Federal prosecutors told a judge this week that Michael Avenatti, the disgraced anti-Trump lawyer, should get the COVID vaccine so he can be put back in jail.
Avenatti, convicted last year on extortion and fraud charges and still awaiting trial on both coasts on other charges, has been on home detention in California a year, after a judge ruled he was a coronavirus risk case.
But prosecutors said Avenatti’s health conditions make him a priority case for vaccination as of this week, and he should take that step so he can be returned to the justice system.
“In short, the circumstances giving rise to defendant’s temporary release — and which justified his continued release — have changed. He is now eligible to receive any one of three vaccines that would nearly eliminate the health risks that he has relied upon in seeking release from custody,” prosecutors wrote in a filing Monday.
“What has not changed, and will not change, is that defendant “is a danger to the community,” they wrote.
Brett Sagel, one of the prosecutors, wrote an email to Avenatti’s lawyer, Dean Steward, last week letting him know Avenatti would be eligible as of this week.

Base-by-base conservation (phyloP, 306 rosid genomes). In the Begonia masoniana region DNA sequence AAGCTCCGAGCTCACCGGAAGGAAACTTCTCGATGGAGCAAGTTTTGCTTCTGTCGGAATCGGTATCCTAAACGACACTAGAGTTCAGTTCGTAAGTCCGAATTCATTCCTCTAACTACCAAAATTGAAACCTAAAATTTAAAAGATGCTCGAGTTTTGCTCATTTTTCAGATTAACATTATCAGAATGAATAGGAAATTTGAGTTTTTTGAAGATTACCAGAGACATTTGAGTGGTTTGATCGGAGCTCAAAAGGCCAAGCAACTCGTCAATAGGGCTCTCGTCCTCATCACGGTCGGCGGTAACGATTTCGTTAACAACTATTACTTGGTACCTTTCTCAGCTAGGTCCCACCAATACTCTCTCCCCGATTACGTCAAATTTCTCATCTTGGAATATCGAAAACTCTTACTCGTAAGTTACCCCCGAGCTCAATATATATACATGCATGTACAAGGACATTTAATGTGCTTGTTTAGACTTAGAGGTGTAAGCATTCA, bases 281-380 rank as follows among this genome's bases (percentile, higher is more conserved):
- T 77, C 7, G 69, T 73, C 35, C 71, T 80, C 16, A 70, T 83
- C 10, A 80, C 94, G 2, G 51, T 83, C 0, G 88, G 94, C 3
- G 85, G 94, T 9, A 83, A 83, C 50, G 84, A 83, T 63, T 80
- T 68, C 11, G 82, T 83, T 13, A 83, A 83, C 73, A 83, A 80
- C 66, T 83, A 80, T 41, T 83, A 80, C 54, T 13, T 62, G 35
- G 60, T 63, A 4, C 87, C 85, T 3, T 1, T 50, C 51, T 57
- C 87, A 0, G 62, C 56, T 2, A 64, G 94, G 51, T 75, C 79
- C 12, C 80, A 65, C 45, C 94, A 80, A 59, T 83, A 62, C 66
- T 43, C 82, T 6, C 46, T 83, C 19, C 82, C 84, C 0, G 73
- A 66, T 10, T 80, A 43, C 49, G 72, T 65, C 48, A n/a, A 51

The reply back was noncommittal: “Thank you for the email. We will let you know when and if we need any modifications of my client’s bail conditions relating to the vaccine.”
Avenatti, whose current release extension expires at the end of this month, has requested another two months.
His lawyers said that while the pandemic numbers are improving, they’re still much worse than they were when the judge first agreed to the coronavirus release.
But they did say Avenatti should be able to get vaccinated during the next two months.
Avenatti made a splash crusading against former President Donald Trump, including representing a porn star who claimed to have had a sexual encounter with Mr. Trump, and a woman who made unsubstantiated allegations against Supreme Court Justice Brett Kavanaugh.
He also made a foray into politics, pondering a run for Democrats’ presidential nomination, and was a frequent guest on MSNBC and CNN.
That all came crashing down in 2019 when federal prosecutors unveiled sprawling indictments in New York and California accusing him of trying to extort Nike, the sports apparel company, and of bilking clients and hiding money.
He has been convicted of the charges stemming from the Nike case, and awaits trial in two cases involving allegations of bilking clients.